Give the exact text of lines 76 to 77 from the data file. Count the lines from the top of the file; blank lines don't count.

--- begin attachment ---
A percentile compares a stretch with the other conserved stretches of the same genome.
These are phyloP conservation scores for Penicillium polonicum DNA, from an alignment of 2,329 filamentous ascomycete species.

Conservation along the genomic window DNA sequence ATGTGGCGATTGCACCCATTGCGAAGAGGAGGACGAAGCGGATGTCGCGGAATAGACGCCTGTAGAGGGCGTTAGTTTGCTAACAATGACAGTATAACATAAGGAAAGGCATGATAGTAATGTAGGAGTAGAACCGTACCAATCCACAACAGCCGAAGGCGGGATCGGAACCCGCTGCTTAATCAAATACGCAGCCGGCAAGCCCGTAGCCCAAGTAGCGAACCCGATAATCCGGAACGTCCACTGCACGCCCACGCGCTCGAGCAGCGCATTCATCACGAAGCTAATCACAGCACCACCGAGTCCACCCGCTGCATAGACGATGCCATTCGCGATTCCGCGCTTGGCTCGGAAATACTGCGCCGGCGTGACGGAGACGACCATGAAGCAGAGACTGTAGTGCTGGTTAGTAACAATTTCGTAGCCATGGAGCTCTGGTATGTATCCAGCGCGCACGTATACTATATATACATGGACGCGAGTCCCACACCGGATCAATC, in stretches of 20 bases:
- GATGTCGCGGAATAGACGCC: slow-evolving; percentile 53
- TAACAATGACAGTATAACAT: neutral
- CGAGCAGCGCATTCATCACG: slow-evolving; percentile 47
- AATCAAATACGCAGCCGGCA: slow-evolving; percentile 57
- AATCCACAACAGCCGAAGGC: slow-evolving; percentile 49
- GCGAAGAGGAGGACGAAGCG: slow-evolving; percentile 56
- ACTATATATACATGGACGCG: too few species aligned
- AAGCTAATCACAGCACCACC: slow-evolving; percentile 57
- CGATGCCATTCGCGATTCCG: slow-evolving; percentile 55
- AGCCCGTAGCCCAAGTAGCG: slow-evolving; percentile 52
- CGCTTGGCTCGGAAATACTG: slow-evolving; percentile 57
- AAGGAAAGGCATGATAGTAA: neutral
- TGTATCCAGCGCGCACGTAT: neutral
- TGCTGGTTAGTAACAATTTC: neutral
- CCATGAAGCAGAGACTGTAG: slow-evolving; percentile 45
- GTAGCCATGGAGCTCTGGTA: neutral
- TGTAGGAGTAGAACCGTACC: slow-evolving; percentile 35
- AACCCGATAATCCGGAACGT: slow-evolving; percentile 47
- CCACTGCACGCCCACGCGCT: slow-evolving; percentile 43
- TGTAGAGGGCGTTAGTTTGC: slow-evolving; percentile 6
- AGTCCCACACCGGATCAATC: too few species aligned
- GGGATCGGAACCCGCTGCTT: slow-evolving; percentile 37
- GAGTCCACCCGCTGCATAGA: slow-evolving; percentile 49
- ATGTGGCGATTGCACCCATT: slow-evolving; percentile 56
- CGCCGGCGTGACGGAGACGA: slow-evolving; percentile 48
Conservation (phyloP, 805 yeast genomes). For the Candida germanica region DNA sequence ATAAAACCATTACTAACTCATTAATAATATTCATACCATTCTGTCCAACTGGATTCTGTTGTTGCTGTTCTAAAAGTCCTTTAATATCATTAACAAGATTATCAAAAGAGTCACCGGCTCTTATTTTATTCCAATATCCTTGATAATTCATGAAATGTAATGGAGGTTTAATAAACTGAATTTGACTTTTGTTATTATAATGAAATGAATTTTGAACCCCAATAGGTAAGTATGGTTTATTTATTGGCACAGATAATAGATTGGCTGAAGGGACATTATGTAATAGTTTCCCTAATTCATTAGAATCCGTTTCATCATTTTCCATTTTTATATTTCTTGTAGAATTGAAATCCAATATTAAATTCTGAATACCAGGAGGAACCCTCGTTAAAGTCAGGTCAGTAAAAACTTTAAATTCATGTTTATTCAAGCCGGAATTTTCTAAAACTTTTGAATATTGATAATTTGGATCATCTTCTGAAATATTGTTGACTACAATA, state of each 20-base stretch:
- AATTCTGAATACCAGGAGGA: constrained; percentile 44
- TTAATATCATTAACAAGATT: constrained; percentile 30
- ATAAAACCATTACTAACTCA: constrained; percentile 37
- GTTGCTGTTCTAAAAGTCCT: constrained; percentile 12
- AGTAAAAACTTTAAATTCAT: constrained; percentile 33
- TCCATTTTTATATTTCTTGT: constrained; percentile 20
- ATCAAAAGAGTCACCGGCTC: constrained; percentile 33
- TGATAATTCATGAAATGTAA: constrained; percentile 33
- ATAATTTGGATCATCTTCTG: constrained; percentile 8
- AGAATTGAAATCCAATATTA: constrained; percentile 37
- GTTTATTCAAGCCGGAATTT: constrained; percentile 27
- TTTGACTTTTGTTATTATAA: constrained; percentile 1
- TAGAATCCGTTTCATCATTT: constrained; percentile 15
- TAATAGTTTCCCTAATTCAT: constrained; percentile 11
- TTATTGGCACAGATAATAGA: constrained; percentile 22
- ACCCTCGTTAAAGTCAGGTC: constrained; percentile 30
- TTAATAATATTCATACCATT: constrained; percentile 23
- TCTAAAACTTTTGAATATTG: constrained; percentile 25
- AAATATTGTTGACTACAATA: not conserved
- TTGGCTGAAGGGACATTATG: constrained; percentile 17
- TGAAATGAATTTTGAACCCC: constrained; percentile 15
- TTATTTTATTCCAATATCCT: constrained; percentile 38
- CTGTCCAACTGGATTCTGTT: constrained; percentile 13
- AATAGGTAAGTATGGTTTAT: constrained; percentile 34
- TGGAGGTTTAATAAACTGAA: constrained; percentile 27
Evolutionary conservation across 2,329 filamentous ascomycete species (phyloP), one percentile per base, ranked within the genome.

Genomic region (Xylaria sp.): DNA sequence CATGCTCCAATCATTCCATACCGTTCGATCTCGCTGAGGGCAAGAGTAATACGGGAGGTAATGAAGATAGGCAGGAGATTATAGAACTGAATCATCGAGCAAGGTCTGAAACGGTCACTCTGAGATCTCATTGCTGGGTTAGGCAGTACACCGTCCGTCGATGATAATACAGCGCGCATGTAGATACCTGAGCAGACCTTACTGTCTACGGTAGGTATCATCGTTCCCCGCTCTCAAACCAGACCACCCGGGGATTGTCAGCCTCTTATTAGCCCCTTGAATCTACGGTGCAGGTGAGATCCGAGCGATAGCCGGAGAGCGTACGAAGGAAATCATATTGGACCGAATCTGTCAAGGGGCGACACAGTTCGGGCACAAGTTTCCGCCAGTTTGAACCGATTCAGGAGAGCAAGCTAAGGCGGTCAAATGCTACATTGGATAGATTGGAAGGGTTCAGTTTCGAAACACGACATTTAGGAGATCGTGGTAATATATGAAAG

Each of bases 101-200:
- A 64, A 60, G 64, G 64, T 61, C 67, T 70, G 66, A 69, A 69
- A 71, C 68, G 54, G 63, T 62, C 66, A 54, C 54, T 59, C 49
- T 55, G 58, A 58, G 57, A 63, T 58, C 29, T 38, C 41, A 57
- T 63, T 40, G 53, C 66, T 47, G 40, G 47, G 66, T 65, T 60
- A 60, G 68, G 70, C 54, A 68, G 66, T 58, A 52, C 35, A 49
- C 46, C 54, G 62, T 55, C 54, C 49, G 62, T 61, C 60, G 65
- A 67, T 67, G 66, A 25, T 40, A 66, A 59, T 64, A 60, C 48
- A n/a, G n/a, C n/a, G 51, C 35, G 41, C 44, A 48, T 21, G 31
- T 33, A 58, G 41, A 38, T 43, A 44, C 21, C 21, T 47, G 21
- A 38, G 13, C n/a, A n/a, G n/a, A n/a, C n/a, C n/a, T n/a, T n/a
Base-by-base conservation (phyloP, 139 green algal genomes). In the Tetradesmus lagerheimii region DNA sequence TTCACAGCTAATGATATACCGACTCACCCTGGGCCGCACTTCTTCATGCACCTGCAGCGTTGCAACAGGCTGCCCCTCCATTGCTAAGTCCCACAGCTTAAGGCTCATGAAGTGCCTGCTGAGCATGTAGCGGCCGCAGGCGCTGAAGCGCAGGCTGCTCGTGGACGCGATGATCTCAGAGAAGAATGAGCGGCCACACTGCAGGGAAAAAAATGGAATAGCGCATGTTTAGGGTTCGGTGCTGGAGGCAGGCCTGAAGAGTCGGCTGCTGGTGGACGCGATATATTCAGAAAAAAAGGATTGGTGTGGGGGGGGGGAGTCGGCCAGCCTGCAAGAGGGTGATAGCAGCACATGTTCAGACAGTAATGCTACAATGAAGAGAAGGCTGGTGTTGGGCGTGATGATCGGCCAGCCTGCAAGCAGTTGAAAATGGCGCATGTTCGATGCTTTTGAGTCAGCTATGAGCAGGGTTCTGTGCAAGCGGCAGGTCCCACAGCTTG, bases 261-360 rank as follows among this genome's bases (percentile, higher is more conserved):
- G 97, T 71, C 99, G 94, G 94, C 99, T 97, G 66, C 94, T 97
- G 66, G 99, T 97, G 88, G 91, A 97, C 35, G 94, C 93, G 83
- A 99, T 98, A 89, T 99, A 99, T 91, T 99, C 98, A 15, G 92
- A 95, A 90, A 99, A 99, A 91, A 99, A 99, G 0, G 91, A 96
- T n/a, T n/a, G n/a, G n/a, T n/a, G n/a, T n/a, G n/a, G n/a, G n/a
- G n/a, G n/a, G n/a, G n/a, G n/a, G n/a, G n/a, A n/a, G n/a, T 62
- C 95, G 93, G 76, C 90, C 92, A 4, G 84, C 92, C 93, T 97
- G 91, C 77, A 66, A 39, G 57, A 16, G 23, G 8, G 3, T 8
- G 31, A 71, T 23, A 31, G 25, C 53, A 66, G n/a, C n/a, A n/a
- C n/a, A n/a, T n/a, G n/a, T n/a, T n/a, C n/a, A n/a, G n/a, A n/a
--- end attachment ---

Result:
- G 91, C 77, A 66, A 39, G 57, A 16, G 23, G 8, G 3, T 8
- G 31, A 71, T 23, A 31, G 25, C 53, A 66, G n/a, C n/a, A n/a